function π of π₯ equals 36 over π₯ plus 20 over π₯ plus π is the set of real
numbers minus the set containing negative two, zero, evaluate π of three.

π of π₯ is the sum of a pair of
rational functions. Both 36 over π₯ and 20 over π₯ plus
π are the quotient of a pair of polynomials. We also know that we can find the
domain of the sum of a pair of functions by considering the intersection of those
domains. So letβs begin by looking at the
domains of 36 over π₯ and 20 over π₯ plus π to the domain that weβve been given,
the set of real numbers minus the set containing negative two, zero. This will allow us to find the
value of π, which will in turn allow us to evaluate π of three.

Letβs begin by looking at the
expression 36 over π₯. Remember, the domain of a rational
function is the set of real numbers, but we exclude any values of π₯ that make the
denominator equal to zero. In this case, the denominator is
simply π₯. So we set π₯ equal to zero, and we
see that π₯ equals zero is a value that weβre going to exclude from the domain of
this function. The domain π of 36 over π₯ is the
set of real numbers minus the set containing zero. Weβll now consider the second
rational function. We have 20 over π₯ plus π. This time, the domain is going to
be the set of real numbers excluding any values of π₯ that make the denominator π₯
plus π equal to zero.

So letβs set π₯ plus π equal to
zero and solve for π₯. If we do, we find π₯ is equal to
negative π. So we can say that the domain of
this second function is the set of real numbers minus the set containing negative
π. The domain of π of π₯ then is the
intersection of these two domains. The intersection here is the set of
real numbers minus the set containing negative π, zero. Now, if we compare this to the
domain weβve been given, we can see that negative π must be equal to negative
two. And if negative π is equal to
negative two, π itself must be equal to two. So we can rewrite π of π₯ using
the value we have for π. Itβs 36 over π₯ plus 20 over π₯
plus two.

Weβre now ready to evaluate π of
three, and we can do so by substituting three into this equation. When we do, we get 36 over three
plus 20 over three plus two. And that becomes 12 plus four,
which is of course equal to 16. So, given information about the
domain of our function, π of three must be equal to 16.

In this example, we saw that when
we added functions, we had to take into account the domain of both functions. Now, a similar process holds if we
want to find the common domain of a pair or more of functions. In particular, we can take any
number of functions, and the common domain is simply the intersections of the
domains of the respective functions. So all we have to do is work out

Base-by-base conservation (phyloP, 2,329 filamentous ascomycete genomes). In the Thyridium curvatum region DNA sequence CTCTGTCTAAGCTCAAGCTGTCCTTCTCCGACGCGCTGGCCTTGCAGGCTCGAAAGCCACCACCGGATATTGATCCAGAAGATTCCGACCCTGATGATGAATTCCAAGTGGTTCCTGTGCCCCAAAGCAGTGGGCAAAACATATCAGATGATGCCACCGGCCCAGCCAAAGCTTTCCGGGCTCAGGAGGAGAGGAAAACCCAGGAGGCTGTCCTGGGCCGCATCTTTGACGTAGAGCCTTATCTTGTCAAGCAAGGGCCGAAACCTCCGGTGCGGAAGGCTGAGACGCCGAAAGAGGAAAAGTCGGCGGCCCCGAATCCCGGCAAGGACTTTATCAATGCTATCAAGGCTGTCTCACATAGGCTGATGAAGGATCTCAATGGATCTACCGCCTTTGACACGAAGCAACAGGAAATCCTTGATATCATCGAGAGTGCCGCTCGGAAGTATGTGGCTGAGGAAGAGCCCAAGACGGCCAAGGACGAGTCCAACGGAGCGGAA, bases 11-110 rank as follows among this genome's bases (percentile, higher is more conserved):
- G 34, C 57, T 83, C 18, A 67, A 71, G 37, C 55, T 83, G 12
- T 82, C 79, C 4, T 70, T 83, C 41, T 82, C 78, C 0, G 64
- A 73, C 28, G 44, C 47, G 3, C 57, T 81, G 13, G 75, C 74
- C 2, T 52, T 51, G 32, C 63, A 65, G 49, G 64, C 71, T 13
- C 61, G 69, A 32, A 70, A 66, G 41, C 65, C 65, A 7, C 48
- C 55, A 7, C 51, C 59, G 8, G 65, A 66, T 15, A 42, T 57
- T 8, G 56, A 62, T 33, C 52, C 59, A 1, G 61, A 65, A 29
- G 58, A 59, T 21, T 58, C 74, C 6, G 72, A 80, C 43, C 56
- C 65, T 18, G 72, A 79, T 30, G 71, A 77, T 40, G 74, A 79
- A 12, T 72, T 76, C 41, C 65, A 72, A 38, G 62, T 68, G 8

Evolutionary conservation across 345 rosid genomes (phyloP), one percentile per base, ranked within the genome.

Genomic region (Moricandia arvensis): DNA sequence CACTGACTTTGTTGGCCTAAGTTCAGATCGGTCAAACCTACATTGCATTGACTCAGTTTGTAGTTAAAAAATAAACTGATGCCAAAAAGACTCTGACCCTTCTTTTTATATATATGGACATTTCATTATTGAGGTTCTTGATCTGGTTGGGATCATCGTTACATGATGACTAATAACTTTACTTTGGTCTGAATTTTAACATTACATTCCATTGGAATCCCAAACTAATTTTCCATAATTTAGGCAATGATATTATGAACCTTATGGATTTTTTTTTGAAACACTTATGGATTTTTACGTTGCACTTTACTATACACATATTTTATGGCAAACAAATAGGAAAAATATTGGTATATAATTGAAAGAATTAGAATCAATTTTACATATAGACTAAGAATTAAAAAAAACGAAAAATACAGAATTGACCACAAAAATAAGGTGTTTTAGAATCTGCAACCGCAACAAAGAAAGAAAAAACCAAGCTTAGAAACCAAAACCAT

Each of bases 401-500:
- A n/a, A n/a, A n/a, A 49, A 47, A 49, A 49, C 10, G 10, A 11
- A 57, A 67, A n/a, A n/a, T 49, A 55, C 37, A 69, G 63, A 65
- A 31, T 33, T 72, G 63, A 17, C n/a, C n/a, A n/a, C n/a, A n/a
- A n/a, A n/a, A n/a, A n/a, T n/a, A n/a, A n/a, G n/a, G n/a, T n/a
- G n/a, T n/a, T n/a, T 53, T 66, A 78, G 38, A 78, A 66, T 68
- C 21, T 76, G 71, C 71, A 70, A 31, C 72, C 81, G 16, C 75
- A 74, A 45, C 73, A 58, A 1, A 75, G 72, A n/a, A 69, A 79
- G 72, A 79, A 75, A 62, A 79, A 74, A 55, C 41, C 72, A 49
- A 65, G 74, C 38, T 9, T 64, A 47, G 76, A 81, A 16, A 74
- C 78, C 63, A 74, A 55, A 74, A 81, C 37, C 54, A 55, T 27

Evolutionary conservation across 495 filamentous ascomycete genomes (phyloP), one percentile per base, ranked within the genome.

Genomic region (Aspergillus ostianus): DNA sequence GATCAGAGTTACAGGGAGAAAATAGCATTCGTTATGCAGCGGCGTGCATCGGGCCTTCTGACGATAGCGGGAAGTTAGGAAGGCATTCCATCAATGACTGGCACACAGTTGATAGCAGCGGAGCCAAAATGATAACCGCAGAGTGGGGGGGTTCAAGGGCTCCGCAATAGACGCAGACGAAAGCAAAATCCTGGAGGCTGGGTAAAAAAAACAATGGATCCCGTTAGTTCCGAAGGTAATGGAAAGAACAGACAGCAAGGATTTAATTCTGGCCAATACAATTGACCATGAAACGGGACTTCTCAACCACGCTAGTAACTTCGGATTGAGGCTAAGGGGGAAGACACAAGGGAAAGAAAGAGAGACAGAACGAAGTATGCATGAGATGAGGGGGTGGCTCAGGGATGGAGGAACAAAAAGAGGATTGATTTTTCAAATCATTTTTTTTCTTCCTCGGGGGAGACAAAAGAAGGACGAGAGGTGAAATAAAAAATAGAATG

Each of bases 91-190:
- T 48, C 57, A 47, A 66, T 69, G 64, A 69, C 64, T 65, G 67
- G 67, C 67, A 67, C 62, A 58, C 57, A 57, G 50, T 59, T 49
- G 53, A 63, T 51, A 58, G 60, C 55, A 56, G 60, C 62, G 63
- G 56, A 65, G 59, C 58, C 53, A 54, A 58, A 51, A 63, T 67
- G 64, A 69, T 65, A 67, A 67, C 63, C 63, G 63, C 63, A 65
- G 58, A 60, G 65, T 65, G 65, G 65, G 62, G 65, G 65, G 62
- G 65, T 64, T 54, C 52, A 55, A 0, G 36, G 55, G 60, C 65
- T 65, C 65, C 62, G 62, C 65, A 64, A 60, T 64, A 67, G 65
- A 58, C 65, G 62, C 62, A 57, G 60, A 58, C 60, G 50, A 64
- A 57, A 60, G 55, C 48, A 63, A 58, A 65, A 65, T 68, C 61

the domain of each function individually and identify the regions where they
overlap. And then we can give that in set
notation. Letβs look at an example that
covers this concept.

Find the common domain between the
functions π sub one of π₯ equals negative nine over π₯ plus nine, π sub two of π₯
equals eight over π₯ plus three, and π sub three of π₯ equals seven π₯ over π₯
cubed minus four π₯.

Remember, given any number of
functions, the common domain is the intersection of the domains of the respective
functions. In this case then, we need to find
the domain of π sub one of π₯, π sub two of π₯, and π sub three of π₯. Then, we can find their
intersection. So, next, we remind ourselves how
we find the domain of a rational function. The domain of a rational function
is the set of real numbers, but we exclude any values of π₯ that make the
denominator equal to zero. So letβs take function π sub one
of π₯. Its domain is going to be the set
of real numbers, but we need to exclude values of π₯ that make π₯ plus nine equal to
zero. To solve for π₯, weβll subtract
nine from both sides, and we find the value of π₯ that satisfies this equation is
negative nine. So the domain of π sub one of π₯
is the set of real numbers minus the set containing negative nine.

Letβs now consider π sub two of
π₯. This time, we need to exclude
values of π₯ that make π₯ plus three, the denominator of π sub two of π₯, equal to
zero. The value of π₯ that satisfies this
equation is π₯ equals negative three. And so the domain of this function
is the set of real numbers minus the set containing negative three. Finally, weβll move on to π sub
three of π₯. The denominator here is π₯ cubed
minus four π₯. So we know we need to exclude any
values of π₯ that make this equal to zero. So we have the equation π₯ cubed
minus four π₯ equals zero. And how do we solve it?

Well, we might first look to factor
the expression on the left-hand side. The first step to this is to take
out a common factor of π₯. Then, we can further factor the
expression π₯ squared minus four using the difference of two squares. So π₯ cubed minus four π₯ can be
written as π₯ times π₯ plus two times π₯ minus two.

The first solution to this equation
is when π₯ is equal to zero, so itβs π₯ equals zero. The second solution is found by
setting π₯ plus two equal to zero. And when we solve that equation, we
get π₯ equals negative two. Finally, we solve the equation π₯
minus two equals zero, and we get π₯ equals two. So, finally, we have found that the
domain of π sub three of π₯ is the set of real numbers minus the set containing
these values of π₯. The common domain then is the
intersection of these three domains. So weβre going to have to take the
set of real numbers and exclude the following values of π₯: negative nine, negative
three, negative two, zero, and two. Hence, the common domain between
the three functions weβre given is the set of real numbers minus the set containing
negative nine, negative three, negative two, zero, and two.

Weβre now going to recap the key
points from this lesson. In this lesson, we learnt that a
rational function is of the form π of π₯ over π of π₯. These two functions, π of π₯ and
π of π₯, are themselves polynomials and π of π₯ is not the zero polynomial. With this definition, we can then
identify the domain of a rational function. Itβs the set of real numbers but we
exclude any values of π₯ that make the denominator, π of π₯, equal to zero. Finally, we learnt that we can take
any number of functions, and then their common domain is simply the intersection of
their respective domains.